A blog post by Dr. Dr. Alison Eyring, the founder and CEO of Organisation Solutions, a global consultancy specializing in organizational design, references the the degree to which so many world-renowned journalists are commitment to their work.
“Their work has meaning,” she writes. “It is important. It matters. They matter.”
Eyring goes on to discuss engagement, and how it can mean many things to many people. But overall, “it has to do with the degree to which people are willing to expend discretionary effort… to do great work, to stay in the company and to contribute to the community of employees around them.”
Yet despite the millions of dollars spent on various activities attempting to “engage” employees, many employers find the majority of their employees are disengaged (70% based on recent Gallup polls).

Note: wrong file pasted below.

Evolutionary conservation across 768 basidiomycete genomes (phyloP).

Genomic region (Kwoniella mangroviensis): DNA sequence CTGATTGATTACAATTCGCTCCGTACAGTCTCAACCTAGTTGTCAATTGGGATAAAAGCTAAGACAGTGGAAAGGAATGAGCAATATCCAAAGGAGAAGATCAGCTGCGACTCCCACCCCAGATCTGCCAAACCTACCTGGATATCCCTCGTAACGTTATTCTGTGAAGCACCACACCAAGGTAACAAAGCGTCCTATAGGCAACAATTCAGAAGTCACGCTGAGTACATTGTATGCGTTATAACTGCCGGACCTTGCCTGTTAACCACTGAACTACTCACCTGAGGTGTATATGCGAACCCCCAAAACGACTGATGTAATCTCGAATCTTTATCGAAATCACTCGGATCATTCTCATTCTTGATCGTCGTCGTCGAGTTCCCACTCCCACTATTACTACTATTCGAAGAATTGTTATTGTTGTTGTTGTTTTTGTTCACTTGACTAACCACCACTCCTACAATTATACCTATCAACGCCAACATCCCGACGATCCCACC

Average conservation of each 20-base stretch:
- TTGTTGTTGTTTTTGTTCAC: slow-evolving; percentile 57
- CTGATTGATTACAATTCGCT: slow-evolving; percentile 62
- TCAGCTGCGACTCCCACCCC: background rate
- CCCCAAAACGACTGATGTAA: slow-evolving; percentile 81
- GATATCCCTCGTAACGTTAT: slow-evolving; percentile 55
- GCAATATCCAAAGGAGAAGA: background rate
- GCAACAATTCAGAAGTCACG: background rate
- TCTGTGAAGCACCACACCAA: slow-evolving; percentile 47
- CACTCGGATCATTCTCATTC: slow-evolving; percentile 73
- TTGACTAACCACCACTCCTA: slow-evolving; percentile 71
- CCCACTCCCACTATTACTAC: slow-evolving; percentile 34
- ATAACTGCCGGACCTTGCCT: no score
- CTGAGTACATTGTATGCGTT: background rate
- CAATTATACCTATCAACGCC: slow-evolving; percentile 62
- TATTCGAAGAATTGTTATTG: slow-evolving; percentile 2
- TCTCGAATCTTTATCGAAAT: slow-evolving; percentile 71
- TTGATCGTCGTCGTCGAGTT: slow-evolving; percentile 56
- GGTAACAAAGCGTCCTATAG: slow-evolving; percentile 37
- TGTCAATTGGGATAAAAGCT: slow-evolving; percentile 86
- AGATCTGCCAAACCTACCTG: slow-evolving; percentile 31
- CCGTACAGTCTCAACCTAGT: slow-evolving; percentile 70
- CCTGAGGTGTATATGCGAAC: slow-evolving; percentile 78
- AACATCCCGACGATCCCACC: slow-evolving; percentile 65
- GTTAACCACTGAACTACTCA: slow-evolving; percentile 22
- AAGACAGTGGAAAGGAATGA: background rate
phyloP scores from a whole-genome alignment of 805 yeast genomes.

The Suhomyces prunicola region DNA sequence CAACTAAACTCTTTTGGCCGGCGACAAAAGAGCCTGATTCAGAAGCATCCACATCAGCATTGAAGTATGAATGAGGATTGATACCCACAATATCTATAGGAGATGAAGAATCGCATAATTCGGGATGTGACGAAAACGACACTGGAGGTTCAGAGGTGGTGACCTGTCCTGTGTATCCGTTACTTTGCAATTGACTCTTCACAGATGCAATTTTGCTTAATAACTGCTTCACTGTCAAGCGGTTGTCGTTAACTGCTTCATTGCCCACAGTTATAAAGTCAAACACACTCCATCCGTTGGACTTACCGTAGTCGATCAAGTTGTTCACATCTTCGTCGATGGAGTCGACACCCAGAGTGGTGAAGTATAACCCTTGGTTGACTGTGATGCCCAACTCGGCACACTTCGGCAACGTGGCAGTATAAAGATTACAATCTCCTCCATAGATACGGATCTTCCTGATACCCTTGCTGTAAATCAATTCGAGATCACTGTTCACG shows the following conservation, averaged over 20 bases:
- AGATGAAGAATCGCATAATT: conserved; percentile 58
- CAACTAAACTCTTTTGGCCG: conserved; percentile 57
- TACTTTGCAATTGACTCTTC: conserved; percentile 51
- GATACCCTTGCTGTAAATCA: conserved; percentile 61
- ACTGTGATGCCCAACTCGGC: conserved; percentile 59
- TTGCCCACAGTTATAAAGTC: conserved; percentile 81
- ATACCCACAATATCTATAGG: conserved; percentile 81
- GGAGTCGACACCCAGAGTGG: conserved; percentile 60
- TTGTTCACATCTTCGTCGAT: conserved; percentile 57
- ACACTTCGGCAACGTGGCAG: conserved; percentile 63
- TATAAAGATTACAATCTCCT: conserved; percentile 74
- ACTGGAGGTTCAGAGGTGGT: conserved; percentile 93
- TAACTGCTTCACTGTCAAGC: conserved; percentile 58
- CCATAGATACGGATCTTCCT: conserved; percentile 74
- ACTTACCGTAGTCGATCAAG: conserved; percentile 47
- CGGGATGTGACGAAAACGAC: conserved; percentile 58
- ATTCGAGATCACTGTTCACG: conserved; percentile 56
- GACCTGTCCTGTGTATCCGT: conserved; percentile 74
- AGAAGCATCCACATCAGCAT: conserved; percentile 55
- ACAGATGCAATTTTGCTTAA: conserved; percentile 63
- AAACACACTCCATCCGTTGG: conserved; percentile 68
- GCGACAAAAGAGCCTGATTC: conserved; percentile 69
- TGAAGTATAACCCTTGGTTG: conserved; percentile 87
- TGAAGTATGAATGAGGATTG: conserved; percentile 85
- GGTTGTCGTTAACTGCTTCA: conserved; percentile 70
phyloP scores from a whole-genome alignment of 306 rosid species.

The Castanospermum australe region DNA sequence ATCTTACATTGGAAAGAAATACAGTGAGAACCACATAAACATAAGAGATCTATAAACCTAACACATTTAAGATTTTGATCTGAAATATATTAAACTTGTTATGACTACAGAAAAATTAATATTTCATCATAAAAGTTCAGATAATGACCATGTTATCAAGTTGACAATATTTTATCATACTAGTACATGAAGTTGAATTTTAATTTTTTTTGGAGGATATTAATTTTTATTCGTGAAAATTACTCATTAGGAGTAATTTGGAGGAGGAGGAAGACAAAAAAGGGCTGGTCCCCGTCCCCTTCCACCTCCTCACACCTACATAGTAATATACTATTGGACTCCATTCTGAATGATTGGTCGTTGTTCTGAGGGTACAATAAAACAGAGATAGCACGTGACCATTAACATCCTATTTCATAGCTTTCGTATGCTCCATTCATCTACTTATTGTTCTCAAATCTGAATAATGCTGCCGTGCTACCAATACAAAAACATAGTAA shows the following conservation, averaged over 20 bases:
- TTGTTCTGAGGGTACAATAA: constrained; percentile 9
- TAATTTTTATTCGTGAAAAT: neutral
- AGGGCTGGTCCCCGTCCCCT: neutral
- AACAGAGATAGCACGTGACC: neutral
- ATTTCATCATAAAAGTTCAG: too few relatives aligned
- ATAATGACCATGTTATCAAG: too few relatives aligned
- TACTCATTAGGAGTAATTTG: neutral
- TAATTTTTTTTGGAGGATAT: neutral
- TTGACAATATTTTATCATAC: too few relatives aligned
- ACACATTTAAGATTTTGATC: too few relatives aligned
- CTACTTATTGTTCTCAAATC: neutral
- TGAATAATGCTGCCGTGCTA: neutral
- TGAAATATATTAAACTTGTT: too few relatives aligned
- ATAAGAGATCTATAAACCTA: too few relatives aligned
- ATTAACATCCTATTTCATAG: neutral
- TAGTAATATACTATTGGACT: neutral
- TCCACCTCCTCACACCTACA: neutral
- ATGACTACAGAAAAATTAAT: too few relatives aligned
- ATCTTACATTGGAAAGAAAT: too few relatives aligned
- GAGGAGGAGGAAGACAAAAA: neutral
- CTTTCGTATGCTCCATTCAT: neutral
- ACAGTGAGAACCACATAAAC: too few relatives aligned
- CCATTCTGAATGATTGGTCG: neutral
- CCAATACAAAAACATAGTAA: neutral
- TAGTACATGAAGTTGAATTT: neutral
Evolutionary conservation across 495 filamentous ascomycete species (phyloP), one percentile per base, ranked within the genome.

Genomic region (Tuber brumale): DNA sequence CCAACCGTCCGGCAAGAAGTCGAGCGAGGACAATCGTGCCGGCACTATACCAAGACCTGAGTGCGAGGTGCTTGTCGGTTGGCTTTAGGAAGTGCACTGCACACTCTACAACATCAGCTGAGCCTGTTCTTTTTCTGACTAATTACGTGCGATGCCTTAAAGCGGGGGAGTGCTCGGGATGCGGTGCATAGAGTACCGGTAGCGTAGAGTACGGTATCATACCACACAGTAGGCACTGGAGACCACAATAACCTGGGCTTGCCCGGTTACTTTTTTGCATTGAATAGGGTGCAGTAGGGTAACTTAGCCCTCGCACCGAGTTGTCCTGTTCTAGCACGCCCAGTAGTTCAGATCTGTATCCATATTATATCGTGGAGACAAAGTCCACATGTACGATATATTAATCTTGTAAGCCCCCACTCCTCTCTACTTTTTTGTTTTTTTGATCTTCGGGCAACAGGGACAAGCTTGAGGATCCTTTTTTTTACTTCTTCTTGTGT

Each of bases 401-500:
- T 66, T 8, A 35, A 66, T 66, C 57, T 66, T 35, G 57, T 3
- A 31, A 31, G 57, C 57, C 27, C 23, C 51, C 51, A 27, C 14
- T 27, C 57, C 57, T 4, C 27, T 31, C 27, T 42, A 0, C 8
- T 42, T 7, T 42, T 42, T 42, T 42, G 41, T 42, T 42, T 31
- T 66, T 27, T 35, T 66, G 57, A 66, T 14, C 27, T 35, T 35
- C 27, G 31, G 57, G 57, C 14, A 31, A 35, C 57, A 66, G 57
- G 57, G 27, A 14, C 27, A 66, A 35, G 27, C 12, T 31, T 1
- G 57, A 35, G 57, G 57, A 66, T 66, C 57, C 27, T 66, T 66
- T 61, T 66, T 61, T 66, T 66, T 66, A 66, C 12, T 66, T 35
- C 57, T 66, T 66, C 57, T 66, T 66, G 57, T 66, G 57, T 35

Eyring also states that “work motivates and satisfies us when it has meaning, offers autonomy, and leverages a variety of skills. If we want high levels of engagement, we have to go beyond leader behavior or employee characteristics and look to the way we structure work.”
This perspective is well-aligned with our Engagement Around the Work” white paper.
The simple truth is that people prefer to work in an environment where their work is important — where their work matters; and in an environment in which they can be productive.
In the end, working on things that matter to us and working productively are the key drivers of sustainable engagement.